Growing up as a young girl in Nigeria, it was almost inevitable to observe that expectations of marriage and children were placed on women. Not just that, it was also inevitable to observe too that singleness in women was spoken about in pitiful and miserable terms.
If a woman was above thirty and unmarried, even if she looked happy, people would assume that she was spending her nights covering her pillow in tears because there was no man to give her his last name.
Now, there’s another group of people I’ve come to dislike as I’ve grown older. It is the people who say that women should marry and should stay married so that women can get support and not “die alone”. I dislike these people because if one doesn’t introspect, their statements can easily be read as coming from a place of genuine concern.
This is especially when one observes how marriage often leads to a sacrifice and erasure of women’s personhood, dreams and career. So pray tell where is the support that she should get?
In addition, I dislike the above people because more often than not, the advice to marry so as not to ‘die alone’, is always directed to women and women alone. A man who is 28 years old and intentionally staying off relationships to focus on building his career, is praised as dedicated and focused.
But when a woman of the same age doesn’t want to date and voices how she loves the peace that comes with her single state, she is told dismissively to get married because of a “biological clock” and so that she won’t “die alone”. This in turn makes her settle for just any man so that she can be a mother even if she may end up doing the bulk of the childcare and looking older than her age.
But does the “dying alone” trope care about women or is it another way to get more women to rush into marriage and do the bidding of men?
Or is it a way to ensure that women never leave relationships where they labour for men out of fear of being viewed as miserable?
Because if it cared about women’s emotional wellbeing then won’t the makers of that statement advise women to be intentional about healthy relationships?
Won’t they preach on choosing partners who are partners in the true sense of the word and not those who are burdens?
To further understand why women are rushed to marry or stay in relationships so as not to “die alone”, I spoke to two women.
For Tari, a writer, she believes that it all boils down to the ideas of marriage and the double standards we hold men and women towards.
In her words: “Marriage has always been the benchmark of womanhood in a society like ours and when a woman is married she is seen as complete.
Many African cultures hold it so tightly. I’ve heard things like “a woman’s pride is her husband” and “women are not to have their lives”, as everything is tied to marriage and how she ends up at her husband’s house. If a woman is not married at a certain age she will be viewed as lonely or ill company.”
Speaking with Tonia, a social media manager, she believes that it is a manipulative tactic to get more women to settle down with men.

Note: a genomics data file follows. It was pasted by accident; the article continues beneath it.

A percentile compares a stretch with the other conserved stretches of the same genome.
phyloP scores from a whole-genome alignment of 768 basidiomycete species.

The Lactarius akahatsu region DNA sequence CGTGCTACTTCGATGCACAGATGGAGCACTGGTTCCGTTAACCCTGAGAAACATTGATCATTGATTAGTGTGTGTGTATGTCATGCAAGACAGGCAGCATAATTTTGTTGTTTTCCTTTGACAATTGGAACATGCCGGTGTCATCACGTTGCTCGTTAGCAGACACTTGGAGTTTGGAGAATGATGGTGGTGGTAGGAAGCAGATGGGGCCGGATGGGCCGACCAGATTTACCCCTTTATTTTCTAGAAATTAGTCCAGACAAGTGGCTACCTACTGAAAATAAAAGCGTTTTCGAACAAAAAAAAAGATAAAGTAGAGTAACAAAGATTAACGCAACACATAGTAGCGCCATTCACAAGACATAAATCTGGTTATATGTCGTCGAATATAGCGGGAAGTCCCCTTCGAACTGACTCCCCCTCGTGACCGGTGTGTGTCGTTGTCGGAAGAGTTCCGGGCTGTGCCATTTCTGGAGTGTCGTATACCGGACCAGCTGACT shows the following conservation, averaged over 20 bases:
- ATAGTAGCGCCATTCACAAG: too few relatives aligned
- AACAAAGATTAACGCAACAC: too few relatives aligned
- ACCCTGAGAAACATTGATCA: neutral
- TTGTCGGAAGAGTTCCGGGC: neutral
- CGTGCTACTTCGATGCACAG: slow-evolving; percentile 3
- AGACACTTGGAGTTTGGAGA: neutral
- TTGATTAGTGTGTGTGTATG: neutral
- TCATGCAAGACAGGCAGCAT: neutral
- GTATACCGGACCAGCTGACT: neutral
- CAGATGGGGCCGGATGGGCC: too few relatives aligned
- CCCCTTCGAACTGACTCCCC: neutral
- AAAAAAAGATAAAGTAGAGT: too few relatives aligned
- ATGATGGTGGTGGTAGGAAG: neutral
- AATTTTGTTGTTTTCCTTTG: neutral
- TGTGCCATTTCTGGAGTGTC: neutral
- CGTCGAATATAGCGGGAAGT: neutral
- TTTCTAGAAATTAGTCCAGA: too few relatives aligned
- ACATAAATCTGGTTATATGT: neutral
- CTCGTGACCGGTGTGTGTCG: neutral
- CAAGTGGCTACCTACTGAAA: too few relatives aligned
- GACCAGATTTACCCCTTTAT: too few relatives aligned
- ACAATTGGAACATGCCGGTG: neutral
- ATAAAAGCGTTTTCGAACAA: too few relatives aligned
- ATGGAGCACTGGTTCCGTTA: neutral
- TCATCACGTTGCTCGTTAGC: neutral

To quote her: “The way I see this, if the pressure is coming from men, it’s mostly just a manipulative tactic because they cannot wrap their heads around how women can feel whole alone.
Think about it, men always want women around them. Either for love or just for sex. Men desire attention from women more than women desire theirs. It is more common to see a woman who hasn’t been in a relationship for years and is also not getting any action but men? Whether they’re in a relationship or not, best believe they’re getting some. I say it’s manipulation because they know they want us more than we want them (most times) so instead of sticking with the truth, they try to convince us that we will be lonely without them and most times we buy it and we give in.”
She went on to say: “On the other hand, if the pressure is coming from women, they’re just projecting their own personal fears onto others. For some, they must have a man by their side otherwise what are they doing with their lives? No shades to them or anything although I wish we all understood the magnitude of the power we hold. So, for these people when they see women without men thriving, they swear the person would regret not making time for men. They’re convinced of it because it is what they fear the most.”
If much of society paints singleness as a miserable journey for women it shouldn’t be surprising when women get into bad relationships so they can avoid being called miserable.
While it is okay to crave companionship, singleness should be seen as a default state that most humans embody and not as something that we must do all we can to escape.
It should also be celebrated for the focus and clarity it brings to women especially as we have more time to pay attention to our goals and aspirations.
Angel Nduka-Nwosu is a writer, journalist and editor. She moonlights occasionally as a podcaster on As Angel Was Sayin’. Catch her on all socials @asangelwassayin.